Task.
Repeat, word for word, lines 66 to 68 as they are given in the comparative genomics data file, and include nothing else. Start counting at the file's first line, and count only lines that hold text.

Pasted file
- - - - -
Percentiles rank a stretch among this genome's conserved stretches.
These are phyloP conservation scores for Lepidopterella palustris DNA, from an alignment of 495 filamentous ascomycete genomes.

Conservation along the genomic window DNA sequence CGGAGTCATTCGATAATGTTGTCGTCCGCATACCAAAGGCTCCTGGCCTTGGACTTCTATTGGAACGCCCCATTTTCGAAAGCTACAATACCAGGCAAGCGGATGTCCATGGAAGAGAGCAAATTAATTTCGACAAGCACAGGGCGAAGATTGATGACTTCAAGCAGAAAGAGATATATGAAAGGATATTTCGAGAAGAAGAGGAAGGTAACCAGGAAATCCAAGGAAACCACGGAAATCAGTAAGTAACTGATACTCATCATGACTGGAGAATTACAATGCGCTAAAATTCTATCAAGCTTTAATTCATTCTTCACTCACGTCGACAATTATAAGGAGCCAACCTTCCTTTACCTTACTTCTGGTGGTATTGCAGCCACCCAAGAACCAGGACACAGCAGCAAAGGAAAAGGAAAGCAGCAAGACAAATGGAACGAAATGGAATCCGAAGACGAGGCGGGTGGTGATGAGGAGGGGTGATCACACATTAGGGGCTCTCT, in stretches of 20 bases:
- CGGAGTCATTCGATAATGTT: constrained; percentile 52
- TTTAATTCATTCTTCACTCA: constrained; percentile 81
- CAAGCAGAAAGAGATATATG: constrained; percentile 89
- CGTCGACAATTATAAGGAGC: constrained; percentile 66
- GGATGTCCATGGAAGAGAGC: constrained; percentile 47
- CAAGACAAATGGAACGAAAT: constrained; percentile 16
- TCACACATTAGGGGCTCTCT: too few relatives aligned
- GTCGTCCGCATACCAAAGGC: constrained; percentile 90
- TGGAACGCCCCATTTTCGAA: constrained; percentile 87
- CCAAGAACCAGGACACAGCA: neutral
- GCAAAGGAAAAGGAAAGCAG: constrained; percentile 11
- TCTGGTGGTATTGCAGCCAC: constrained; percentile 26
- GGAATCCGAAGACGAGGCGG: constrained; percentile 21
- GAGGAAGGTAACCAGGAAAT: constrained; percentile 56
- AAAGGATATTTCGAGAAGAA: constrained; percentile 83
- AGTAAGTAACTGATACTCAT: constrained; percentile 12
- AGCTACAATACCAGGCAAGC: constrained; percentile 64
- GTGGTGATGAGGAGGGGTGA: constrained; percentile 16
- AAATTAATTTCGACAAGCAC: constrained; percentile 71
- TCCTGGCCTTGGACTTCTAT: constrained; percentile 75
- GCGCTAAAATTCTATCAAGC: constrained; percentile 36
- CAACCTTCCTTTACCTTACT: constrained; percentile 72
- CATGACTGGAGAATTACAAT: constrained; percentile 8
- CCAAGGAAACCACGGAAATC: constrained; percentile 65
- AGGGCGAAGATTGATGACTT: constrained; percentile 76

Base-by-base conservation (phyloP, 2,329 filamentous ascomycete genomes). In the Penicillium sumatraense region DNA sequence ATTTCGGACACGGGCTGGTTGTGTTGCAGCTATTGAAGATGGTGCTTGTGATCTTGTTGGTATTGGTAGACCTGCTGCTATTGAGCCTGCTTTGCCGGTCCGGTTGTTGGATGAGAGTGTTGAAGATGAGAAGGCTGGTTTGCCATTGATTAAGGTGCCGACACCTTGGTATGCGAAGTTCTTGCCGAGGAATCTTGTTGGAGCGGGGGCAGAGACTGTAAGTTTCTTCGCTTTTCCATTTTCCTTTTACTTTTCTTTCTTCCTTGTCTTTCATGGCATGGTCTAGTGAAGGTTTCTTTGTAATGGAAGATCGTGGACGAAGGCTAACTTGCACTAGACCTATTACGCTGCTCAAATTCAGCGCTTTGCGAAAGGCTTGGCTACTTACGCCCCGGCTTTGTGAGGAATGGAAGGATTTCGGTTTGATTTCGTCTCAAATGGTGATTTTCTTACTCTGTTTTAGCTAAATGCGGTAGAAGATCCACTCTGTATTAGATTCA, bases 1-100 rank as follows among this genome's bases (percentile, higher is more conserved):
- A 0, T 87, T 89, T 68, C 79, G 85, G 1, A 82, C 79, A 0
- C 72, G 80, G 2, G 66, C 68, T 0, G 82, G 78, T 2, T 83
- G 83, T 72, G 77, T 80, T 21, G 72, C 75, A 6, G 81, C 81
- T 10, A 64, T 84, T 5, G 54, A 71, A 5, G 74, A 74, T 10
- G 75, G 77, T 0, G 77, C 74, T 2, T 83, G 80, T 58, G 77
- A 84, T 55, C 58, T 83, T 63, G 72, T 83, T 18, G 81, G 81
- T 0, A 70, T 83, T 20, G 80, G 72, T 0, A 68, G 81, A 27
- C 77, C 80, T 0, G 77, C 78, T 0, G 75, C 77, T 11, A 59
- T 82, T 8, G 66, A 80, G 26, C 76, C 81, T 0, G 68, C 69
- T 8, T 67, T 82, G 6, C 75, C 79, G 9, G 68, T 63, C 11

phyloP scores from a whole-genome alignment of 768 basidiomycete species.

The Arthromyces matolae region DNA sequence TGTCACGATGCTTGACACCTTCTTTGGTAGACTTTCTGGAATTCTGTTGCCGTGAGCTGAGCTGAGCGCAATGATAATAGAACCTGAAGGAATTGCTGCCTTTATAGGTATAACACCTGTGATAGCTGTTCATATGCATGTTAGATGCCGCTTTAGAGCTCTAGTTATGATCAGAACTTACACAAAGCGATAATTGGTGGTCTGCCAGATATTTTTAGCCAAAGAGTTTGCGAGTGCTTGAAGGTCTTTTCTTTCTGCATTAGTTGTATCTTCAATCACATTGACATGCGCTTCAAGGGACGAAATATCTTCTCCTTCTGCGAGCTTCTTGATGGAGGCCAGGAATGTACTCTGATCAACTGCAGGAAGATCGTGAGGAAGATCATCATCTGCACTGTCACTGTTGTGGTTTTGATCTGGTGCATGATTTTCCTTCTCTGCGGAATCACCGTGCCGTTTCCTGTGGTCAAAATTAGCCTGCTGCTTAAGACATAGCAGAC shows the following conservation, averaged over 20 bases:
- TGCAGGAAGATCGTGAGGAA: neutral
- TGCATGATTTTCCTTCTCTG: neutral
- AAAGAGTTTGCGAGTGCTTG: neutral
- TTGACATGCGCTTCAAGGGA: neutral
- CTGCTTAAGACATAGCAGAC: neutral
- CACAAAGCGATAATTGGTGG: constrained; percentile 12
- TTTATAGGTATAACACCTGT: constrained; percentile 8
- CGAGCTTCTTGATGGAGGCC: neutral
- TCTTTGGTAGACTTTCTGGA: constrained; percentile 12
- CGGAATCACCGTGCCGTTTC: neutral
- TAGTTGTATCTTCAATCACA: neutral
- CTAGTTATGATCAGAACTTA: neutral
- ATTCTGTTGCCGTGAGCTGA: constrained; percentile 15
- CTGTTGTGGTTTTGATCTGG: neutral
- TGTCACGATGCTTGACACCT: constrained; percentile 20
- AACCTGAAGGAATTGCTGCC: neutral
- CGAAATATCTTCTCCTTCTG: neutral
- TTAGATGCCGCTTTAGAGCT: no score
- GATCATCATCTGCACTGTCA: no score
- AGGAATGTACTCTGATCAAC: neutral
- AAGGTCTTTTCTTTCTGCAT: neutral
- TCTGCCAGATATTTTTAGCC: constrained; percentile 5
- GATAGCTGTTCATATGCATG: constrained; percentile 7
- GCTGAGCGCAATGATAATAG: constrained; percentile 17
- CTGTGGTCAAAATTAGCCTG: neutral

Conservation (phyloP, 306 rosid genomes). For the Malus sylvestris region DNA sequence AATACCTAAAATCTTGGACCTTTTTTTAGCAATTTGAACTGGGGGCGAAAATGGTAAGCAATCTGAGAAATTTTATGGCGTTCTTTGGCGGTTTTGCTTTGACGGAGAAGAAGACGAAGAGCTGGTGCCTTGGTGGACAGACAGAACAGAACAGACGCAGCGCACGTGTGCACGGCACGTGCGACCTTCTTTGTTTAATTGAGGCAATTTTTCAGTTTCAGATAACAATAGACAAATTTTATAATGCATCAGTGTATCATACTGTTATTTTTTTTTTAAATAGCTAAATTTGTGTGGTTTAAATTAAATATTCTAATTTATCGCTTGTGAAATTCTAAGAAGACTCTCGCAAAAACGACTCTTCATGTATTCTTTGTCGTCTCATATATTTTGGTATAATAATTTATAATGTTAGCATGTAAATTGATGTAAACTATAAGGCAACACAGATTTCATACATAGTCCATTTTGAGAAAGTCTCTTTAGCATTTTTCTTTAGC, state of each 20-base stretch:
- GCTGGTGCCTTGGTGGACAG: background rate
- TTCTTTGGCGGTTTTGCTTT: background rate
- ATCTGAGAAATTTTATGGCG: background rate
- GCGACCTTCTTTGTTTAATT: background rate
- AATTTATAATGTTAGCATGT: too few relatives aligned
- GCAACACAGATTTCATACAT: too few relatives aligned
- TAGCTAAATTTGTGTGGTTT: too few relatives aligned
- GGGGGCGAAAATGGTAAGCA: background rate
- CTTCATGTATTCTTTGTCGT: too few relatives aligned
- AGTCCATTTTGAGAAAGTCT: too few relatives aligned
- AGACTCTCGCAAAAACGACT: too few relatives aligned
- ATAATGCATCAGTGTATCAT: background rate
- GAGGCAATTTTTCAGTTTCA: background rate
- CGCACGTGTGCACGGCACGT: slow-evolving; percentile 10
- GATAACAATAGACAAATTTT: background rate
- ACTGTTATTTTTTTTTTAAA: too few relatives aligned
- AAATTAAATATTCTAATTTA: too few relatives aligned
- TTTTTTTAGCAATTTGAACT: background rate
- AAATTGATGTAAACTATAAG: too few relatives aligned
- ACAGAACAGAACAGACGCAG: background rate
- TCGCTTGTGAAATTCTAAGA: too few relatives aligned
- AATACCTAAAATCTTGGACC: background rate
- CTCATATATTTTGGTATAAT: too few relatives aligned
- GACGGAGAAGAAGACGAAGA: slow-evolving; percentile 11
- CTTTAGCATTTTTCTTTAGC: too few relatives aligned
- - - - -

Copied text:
- CTGTGGTCAAAATTAGCCTG: neutral

Conservation (phyloP, 306 rosid genomes). For the Malus sylvestris region DNA sequence AATACCTAAAATCTTGGACCTTTTTTTAGCAATTTGAACTGGGGGCGAAAATGGTAAGCAATCTGAGAAATTTTATGGCGTTCTTTGGCGGTTTTGCTTTGACGGAGAAGAAGACGAAGAGCTGGTGCCTTGGTGGACAGACAGAACAGAACAGACGCAGCGCACGTGTGCACGGCACGTGCGACCTTCTTTGTTTAATTGAGGCAATTTTTCAGTTTCAGATAACAATAGACAAATTTTATAATGCATCAGTGTATCATACTGTTATTTTTTTTTTAAATAGCTAAATTTGTGTGGTTTAAATTAAATATTCTAATTTATCGCTTGTGAAATTCTAAGAAGACTCTCGCAAAAACGACTCTTCATGTATTCTTTGTCGTCTCATATATTTTGGTATAATAATTTATAATGTTAGCATGTAAATTGATGTAAACTATAAGGCAACACAGATTTCATACATAGTCCATTTTGAGAAAGTCTCTTTAGCATTTTTCTTTAGC, state of each 20-base stretch:
- GCTGGTGCCTTGGTGGACAG: background rate